ANNAPOLIS — Discussion of the proposed downtown Frederick hotel and conference center dominated General Assembly debate on the 100-page, $1 billion capital budget bill on Thursday.
An amendment by budget negotiators added a provision that could send $1 million to the city of Frederick this year to help with planning for the project, and pre-authorizes Gov. Larry Hogan to appropriate $7.5 million in bond funding to the project in both 2018 and 2019.
The floor debates, which drew in lawmakers from Allegany to Anne Arundel counties, capped off a week in which lawmakers from the city of Frederick (all Democrats) and Frederick County (all Republicans) traded accusations of public meetings violations and backroom deals.
While a $19.8 million Maryland Stadium Authority bond bill that divided the delegation was never voted on in House and Senate committees, the capital budget appropriation was included Wednesday by a 10-member conference committee working out differences between the House and Senate versions of the bill.
Because of legislative rules, reports by conference committees cannot be amended, so the conference center appropriation couldn’t be singled out from dozens of other provisions.
Some Frederick lawmakers urged their colleagues to vote against the committee’s amendment.
“This is quite frankly egregious,” Sen. Michael Hough, R-District 4, told that chamber, noting that four members of the delegation didn’t support funding for the project.
Sen. Ron Young, D-District 3, defended the appropriation and the project’s support.
He called the downtown hotel and conference center project a “second renaissance” for the city.
Hough garnered some support from Republican colleagues — 10 other votes — during a vote on the committee amendments.
When it came to the larger capital budget bill, however, only Hough and one other lawmaker voted against the package.
In the House, county delegates said they would not vote against the capital budget because of the other worthy projects included in the bill. Delegate William Folden, R-District 3B, said he never doubted the economic development value of a downtown hotel, but opposed the process for funding.
“Citizens have a right to transparency. Interested parties on both sides should have a right to be a part of the process,” he said.
Delegates Karen Lewis Young and Carol Krimm, Democrats who represent District 3A, urged the chamber to support the amendment.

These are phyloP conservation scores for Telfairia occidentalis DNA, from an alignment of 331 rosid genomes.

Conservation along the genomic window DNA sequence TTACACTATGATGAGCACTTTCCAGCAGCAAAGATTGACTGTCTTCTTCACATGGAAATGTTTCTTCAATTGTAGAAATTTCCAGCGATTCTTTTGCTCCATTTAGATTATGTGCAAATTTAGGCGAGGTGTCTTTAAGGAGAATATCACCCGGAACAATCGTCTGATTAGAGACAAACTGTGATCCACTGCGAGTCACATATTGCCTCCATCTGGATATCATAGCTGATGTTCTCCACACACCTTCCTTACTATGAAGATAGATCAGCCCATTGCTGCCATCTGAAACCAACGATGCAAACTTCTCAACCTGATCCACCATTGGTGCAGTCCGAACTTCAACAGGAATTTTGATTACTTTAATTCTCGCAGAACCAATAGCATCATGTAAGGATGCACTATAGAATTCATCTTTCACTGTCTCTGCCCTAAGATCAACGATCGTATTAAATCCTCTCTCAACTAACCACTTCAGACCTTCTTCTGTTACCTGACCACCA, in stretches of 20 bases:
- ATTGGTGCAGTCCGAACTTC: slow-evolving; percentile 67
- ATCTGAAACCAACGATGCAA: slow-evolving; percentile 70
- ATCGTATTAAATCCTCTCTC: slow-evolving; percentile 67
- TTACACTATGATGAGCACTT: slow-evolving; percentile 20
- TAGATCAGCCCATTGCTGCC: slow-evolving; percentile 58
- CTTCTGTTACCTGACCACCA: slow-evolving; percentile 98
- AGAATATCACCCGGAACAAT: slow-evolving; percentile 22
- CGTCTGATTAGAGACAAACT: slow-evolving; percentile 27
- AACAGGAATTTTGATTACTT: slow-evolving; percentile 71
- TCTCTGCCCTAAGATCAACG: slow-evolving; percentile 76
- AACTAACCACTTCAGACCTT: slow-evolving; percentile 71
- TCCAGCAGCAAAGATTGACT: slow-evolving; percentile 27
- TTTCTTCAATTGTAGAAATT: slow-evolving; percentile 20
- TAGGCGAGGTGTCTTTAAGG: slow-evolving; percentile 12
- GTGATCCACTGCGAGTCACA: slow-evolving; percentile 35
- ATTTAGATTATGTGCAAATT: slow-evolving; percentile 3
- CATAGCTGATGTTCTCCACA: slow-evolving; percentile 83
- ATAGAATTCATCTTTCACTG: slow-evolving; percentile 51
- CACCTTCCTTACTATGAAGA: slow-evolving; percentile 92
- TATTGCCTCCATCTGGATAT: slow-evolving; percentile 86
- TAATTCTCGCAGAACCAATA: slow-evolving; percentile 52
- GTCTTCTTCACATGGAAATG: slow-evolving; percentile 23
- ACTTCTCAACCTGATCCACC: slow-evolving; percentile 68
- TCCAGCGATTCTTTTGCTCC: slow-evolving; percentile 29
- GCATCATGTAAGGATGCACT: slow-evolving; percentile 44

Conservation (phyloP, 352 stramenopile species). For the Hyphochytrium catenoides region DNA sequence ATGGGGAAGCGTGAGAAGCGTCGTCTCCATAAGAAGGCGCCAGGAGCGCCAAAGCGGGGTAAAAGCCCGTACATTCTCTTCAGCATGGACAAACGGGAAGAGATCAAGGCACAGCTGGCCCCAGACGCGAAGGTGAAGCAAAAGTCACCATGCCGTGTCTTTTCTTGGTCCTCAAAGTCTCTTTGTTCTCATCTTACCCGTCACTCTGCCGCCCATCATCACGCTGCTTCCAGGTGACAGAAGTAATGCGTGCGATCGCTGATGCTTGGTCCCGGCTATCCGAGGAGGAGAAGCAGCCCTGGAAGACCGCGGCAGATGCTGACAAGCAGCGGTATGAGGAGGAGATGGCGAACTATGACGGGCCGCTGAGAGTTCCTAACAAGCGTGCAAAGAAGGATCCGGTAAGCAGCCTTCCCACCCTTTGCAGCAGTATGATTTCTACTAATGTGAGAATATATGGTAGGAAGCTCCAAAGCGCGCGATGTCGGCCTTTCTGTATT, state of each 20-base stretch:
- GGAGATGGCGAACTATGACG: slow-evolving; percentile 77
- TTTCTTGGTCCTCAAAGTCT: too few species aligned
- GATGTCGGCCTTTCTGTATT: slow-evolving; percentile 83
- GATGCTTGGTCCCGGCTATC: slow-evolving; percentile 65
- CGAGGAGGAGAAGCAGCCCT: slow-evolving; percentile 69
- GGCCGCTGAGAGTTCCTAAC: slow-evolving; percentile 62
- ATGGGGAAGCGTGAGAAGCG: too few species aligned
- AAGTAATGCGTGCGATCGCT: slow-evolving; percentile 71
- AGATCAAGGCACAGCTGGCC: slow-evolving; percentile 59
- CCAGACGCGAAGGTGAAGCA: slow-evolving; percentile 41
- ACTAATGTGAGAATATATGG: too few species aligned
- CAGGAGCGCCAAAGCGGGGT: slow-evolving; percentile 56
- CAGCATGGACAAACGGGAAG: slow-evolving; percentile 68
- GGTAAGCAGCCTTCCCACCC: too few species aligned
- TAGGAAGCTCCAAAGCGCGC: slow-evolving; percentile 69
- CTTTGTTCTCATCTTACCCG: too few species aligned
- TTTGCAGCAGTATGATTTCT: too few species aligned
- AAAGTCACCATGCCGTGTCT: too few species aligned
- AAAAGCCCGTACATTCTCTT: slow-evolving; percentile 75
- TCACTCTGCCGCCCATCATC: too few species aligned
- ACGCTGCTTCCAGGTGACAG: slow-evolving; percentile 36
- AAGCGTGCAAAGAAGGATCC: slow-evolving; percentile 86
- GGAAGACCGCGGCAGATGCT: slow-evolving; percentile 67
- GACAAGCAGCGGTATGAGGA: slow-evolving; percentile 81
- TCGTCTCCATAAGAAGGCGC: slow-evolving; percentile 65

The House did not hold a roll call vote on the conference committee amendments. In a vote on the capital budget, no Frederick County lawmaker opposed the bill.
But Delegate Barrie Ciliberti, R-District 4, didn’t cast a vote either way, and Delegate Kathy Afzali, R-District 4, marked herself as “excused,” though she was sitting at her desk.
Afzali’s vote was a violation of House rules, but she intended it to be considered an abstention, she said later.
Afzali also said Thursday that her choice to abstain from a vote earlier this session at a delegation meeting on the Stadium Authority bill is one of her biggest regrets in politics. A 5-3 vote against that bill could have carried more weight when it comes to the deference lawmakers give to county delegations on local issues.
The capital budget appropriation for the conference center faces at least one more hurdle this session.
The Republican governor can veto projects in the capital budget bill. The budget bill was passed early enough that any vetoes could be overridden before the end of session.
Both Senate President Thomas V. Mike Miller, and House Speaker Michael E. Busch expressed support for the conference center as an economic development project Thursday.
“Our goal is to try to give cities some pizazz, bringing people back downtown,” Miller said. “A conference center would really be a home run for downtown Frederick.”
Frederick Mayor Randy McClement described the budget amendment as an exciting milestone, in an emailed statement.
“We look forward to working with the other public and private entities involved to finalize the details of this proposed funding and how the funding will affect the project’s timing,” he also wrote.
The proposed hotel would be on the property at 200 and 212 E. Patrick St., which is currently owned by a business entity formed by members of the Randall family. The Randall family also owns the parent company of The Frederick News-Post.
Staff writer Nancy Lavin contributed to this report.